Jupiter (DJ Set)
Jupiter is a French-English duo based in Paris, but they first met one night in London. An empty dancefloor, a one hit wonder (1982 funk classic Mama Used To Say), a band was born. Amélie and Quarles’ work relies on a common passion for a time when glitter and carelessness were kings. The impact of disco and electro-funk on their music is a clear one, yet the band happily quotes a wider range of influences, such as Sly & Robbie, Beach House, Alan Parsons Project, Siriusmo or even the Beastie Boys.
Their first single, Starlighter, caused quite a stir on the blogosphere when it came out in 2009. As a true underground anthem, it encompassed the fullness of the band: a rich blend of songwriting chic and dancefloor hedonism. Their remixes for Metronomy, Anoraak or Two Door Cinema Club all carried that same signature style. In the meantime, Jupiter dropped a cover of the song that started it all, Mama Used To Say, which got praised by its original author. This handful of tracks drove them to appear on compilations by Ministry Of Sound, Valérie and eventually Kitsuné. The Parisian label moved on to release their two following singles: the one and only Saké, which topped electro charts for weeks in spring 2011, and a couple of months later Kass Limon, an electronic take on a forgotten tropical disco tune by Kassav’. On stage, the duo turns into a love triangle involving a third musician.
Juicy Lucy, Jupiter’s debut album, compresses their sound into 11 tracks: heavy beats, light vocals, sober yet chiseled production, sharp songwriting and melodic generosity. The record seamlessly bridges the gap between many genres: boogie funk, italo, neo disco, arena rock, psyche pop with a hint of dub & reggae. A strong feeling of controlled carelessness runs through the album, carried by Amélie’s high pitched vocals. As a matter of fact, one could easily picture the singer working with more mainstream artists, as she seems to have found an unstoppable formula for melodic hooks. While Quarles takes over the microphone on two songs, his personal style is more reminiscent of that of Belgian band Telex’s vocalist, Michael Moers.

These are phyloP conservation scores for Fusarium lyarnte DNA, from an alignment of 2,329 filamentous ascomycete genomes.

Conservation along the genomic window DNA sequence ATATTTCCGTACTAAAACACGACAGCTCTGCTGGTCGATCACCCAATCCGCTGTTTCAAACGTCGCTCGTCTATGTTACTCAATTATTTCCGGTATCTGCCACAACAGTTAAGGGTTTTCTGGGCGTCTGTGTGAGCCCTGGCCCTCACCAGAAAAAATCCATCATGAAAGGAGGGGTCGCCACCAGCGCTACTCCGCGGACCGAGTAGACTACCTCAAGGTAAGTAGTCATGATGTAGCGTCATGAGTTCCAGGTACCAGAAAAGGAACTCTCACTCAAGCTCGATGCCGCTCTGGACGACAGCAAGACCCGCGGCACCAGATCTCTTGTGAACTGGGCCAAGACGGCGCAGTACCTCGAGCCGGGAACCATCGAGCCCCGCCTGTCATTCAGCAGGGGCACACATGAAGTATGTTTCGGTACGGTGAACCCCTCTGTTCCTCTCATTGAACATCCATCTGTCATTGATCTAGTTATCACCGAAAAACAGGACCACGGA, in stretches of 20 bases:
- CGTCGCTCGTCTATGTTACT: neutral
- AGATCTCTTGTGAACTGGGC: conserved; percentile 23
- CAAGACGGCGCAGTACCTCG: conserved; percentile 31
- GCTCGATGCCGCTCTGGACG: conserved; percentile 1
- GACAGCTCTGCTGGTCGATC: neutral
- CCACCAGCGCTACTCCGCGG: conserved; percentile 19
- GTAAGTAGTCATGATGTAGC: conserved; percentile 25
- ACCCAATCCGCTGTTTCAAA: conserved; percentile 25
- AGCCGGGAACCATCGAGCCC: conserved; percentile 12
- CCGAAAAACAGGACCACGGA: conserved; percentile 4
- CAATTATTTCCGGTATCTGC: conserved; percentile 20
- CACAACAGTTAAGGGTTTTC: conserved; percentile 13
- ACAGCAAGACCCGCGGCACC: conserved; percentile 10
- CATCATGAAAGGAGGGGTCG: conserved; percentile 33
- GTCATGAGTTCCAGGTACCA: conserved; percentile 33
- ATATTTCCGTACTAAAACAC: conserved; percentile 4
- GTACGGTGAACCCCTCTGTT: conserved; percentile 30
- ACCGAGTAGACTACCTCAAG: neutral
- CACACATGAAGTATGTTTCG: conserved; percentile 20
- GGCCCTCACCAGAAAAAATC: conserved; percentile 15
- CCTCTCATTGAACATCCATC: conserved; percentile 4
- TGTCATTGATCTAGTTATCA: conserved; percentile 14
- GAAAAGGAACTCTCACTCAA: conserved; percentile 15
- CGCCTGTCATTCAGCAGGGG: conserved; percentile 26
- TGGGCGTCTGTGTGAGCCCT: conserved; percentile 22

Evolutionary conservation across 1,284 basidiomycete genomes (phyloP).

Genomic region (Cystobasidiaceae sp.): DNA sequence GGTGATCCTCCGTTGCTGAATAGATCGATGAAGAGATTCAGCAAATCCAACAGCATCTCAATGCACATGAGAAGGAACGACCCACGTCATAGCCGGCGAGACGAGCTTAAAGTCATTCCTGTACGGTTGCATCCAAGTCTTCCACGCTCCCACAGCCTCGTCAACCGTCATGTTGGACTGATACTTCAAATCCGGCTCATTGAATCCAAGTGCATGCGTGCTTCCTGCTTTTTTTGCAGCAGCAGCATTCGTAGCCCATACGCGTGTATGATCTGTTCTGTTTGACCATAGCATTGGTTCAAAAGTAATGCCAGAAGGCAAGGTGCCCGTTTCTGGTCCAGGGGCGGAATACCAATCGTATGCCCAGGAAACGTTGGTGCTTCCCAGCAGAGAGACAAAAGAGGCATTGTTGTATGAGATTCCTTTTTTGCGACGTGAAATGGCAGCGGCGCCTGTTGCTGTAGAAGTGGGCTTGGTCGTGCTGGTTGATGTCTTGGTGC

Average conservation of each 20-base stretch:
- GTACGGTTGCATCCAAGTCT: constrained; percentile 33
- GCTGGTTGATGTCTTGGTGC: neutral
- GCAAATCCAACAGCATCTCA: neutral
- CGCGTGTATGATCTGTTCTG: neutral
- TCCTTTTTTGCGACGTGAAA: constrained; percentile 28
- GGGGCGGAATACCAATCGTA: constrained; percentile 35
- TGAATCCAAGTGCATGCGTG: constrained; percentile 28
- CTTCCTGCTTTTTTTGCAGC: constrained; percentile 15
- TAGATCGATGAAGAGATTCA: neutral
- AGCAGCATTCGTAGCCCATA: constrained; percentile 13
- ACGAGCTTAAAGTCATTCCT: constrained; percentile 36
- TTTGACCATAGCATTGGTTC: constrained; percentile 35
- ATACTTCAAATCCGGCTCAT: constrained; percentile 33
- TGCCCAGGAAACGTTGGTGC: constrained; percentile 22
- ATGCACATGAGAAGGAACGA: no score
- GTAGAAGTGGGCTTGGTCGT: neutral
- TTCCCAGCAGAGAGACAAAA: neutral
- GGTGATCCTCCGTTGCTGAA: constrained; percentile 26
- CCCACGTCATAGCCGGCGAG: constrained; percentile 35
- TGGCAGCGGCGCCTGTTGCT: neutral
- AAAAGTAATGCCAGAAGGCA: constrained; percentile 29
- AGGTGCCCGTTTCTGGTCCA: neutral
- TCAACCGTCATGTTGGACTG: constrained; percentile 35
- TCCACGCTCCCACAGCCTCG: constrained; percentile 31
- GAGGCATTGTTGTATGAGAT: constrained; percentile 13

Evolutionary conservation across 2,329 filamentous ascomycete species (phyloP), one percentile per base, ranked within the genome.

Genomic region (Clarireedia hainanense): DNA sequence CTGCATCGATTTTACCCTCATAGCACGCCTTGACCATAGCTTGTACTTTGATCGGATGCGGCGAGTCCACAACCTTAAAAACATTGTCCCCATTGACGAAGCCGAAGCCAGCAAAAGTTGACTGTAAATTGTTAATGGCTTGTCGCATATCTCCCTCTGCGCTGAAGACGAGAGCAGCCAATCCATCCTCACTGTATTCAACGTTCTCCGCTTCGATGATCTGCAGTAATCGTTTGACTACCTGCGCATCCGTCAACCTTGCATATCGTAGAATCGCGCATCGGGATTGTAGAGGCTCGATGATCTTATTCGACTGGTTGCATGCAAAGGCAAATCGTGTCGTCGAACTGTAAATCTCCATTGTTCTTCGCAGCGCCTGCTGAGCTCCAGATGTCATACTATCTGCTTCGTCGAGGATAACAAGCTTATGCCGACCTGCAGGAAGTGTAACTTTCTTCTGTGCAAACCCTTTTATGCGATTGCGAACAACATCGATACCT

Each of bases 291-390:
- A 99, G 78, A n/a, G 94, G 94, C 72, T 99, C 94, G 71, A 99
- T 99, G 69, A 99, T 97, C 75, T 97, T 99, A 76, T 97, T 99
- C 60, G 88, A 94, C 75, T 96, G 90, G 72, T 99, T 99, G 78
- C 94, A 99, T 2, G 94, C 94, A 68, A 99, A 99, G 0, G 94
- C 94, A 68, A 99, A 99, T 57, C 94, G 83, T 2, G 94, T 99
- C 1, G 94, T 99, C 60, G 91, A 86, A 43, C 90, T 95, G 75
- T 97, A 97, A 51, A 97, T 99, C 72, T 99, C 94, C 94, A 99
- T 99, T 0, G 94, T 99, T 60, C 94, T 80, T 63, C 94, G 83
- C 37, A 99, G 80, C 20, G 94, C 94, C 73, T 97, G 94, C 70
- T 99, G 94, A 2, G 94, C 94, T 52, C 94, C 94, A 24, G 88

Their music is all about noble textures, cohesive soundscapes and a definite sense of enlightened melodies. Despite echoing past references, Juicy Lucy steers clear from the retro obsession typical of much of today’s music. It’s rather a modernist project, looking far ahead and beyond, and above all a successful attempt at putting songwriting back into a musical landscape spoiled by an overdose of gimmicks. It’s an easygoing trip of eleven songs, eleven potential hits travelling through time and style while reminding us that a bright future still lays ahead for pop music, be it electronic or not.
Yip Deceiver is the brainchild of multi-instrumentalist Davey Pierce, which was originally intended to be a solo project, but has since become a collaborative effort with Nicolas Dobbratz. Yip Deceiver's music is an exciting take on experimental dance pop with strong hooks, and playful elements of new wave, 80s R&B and electro. Both members pull double duty in Of Montreal's live band, and Dobbratz also plays with the disco-pop act Sugar & Gold. The band just completed its first US tour supporting its self titled debut EP -- out now digitally, but on CD and LP format April 19 -- available from Aerobic International. Yip Deceiver is currently working on its debut album due out late 2011.